I come from the far north, a beautiful land called Sápmi where my people, the Sámi have been living in our traditional territory for thousands of years. Our Indigenous territory encompasses the northern part of Norway, Sweden, Finland and Northwest Russia. I am the daughter of all those who came before me and I am following the paths my ancestors created for me.

Sami Action in Lapland © Greenpeace

At a demonstration to protect my home, the Great Northern Forest

Everything begins and ends with the land. The land shapes our culture and spirit. The land determines our Indigenous Sámi lifestyle, how to live in balance, how to treat each other, how to organise politically and how to sustain ourselves. Our whole survival depends on the land. We have been living on this land, with this land for thousands of years. And we want live here many thousand years more. This land is our home.

But now, our home, Sápmi, is under threat. The governments of states and big international companies have already been exploiting our territory with mines, logging and industrial expansion. But now they have a new idea: to build a massive industrial railway across our land, linking it to the Barents Sea. They have noticed that climate change is melting the Arctic sea ice and that a shipping route between Europe and Asia might soon open up across the northern coast of Russia. They see this railway idea as the missing link in a new frontier of global trade.

Arctic Railway © Arctic Corridor

The proposed Arctic Railway through northern Finland

The Arctic Railway would destroy our traditional territory in more ways than one. First the railway would divide the land in half, making it impossible for our reindeer to wander freely and find food in the harsh winters. Next would come all the traffic and infrastructure; access roads and noise that would further industrialise the land. Once the high speed cargo trains start running they could hit and kill many of our reindeer that might unknowingly walk or sleep on the tracks.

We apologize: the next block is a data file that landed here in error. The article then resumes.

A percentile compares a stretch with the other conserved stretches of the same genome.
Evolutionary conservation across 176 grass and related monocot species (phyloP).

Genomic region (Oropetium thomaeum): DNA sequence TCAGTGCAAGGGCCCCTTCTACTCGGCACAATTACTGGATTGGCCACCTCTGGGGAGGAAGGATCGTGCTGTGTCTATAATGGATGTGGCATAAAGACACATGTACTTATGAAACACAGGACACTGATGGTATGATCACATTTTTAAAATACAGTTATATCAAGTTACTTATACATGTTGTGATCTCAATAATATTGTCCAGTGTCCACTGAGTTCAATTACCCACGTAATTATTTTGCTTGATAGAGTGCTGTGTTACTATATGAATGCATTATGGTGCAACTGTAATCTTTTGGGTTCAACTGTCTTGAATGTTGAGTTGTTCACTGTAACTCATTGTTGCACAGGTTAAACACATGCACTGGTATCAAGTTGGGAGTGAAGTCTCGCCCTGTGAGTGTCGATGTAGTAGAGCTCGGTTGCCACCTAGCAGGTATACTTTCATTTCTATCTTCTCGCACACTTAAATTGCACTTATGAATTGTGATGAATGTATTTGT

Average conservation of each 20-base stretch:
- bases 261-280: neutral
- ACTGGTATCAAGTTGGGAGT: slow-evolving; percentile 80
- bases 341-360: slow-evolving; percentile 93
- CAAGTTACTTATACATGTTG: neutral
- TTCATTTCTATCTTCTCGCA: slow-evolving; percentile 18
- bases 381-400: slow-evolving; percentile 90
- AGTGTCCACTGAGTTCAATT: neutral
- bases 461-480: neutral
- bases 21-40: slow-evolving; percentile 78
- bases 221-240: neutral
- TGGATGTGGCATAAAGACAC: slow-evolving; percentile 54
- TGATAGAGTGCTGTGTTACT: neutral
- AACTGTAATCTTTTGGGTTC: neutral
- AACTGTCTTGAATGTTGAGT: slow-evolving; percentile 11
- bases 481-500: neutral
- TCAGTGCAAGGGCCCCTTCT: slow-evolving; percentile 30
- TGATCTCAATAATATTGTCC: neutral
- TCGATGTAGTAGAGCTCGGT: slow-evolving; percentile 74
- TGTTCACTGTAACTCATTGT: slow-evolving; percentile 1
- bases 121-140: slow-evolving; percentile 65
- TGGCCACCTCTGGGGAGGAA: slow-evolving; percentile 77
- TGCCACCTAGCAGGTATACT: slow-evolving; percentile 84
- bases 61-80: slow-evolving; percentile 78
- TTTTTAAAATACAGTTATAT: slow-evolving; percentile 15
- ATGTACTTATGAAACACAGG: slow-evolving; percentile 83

But this would just be the beginning. In order to justify the railway, the Finnish government is encouraging investments in more pulp mills, more mines and increasing the rates of industrial logging of our forests. The forests in our territory are some of the most northern forests in the world. If you saw how beautiful they were, you would agree that logging them to turn into toilet paper to sell in China should be a crime. These forests are not just made up of trees, they are the backbone of our culture and identity.

The beauty of the Great Northern Forest in Finland © Jonne Sippola / Greenpeace

The forests in our territory are some of the most northern forests in the world

Our reindeer rely heavily on large areas of intact old forests for their survival. These forests and the old trees provide shelter and food that the reindeer need to supplement their diet when the sun fades for many months in the winter and the temperatures sink to brutally cold levels. Without the forests, the reindeer will disappear. Without the reindeer, Sámi culture will disappear.

But it’s not just our reindeer that rely on these forests for survival. You do too. Earlier this month the IPCC released their newest report finding that humanity is on a collision course with climate change if we don’t fundamentally shift our current resource use, which is at a level that has, “no documented historic precedent.”  And this does not only mean shifting to solar and wind energy. Crucially it also means the preservation of the world’s forests as natural solutions to climate catastrophe. Might the survival of our reindeer also be a temperature check on our collective human survival in the age of climate change?

Reindeer herding in Finland © Markus Maulthe / Greenpeace

Without the reindeer, Sámi culture will disappear.

Here in Sápmi, reckless governments and industries want to exploit our land. This type of recklessness does not match the pleas from climate scientists and the already real effects of climate change we are seeing globally.

We all have a responsibility. You do not have to be a lawyer or biologist; we all have the power to protect, preserve, resist, and speak for the Earth. We all have the power to change things today if we decide to do so.

Jenni Laiti is a Sámi artist and activist with the collective Suohpanterror